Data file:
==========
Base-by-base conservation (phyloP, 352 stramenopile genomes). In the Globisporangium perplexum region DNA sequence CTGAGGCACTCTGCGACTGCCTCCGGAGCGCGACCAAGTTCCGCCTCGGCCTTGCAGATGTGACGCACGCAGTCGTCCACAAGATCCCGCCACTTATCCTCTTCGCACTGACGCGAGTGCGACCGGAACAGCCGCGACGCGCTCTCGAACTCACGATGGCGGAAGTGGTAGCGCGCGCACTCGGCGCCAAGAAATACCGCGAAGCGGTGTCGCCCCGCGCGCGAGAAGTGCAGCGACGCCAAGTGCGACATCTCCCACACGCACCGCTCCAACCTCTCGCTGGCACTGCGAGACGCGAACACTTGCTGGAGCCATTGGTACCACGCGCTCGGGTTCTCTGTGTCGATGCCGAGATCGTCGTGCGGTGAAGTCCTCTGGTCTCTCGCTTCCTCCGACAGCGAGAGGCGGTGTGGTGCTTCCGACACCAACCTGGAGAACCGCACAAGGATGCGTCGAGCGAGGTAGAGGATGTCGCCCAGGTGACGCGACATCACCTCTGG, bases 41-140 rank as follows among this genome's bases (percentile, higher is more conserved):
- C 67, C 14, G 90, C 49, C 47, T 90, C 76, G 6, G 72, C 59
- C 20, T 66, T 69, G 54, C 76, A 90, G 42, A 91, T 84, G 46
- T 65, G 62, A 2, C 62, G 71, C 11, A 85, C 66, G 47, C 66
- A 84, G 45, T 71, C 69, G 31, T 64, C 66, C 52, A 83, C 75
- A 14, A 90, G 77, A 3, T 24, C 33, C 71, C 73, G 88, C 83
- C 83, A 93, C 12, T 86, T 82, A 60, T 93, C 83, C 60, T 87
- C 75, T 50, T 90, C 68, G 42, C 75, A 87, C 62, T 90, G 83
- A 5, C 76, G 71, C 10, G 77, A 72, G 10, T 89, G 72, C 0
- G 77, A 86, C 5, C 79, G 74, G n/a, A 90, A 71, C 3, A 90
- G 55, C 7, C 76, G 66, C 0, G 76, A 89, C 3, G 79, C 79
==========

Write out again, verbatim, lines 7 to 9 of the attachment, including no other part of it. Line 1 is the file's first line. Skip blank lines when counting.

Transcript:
- C 83, A 93, C 12, T 86, T 82, A 60, T 93, C 83, C 60, T 87
- C 75, T 50, T 90, C 68, G 42, C 75, A 87, C 62, T 90, G 83
- A 5, C 76, G 71, C 10, G 77, A 72, G 10, T 89, G 72, C 0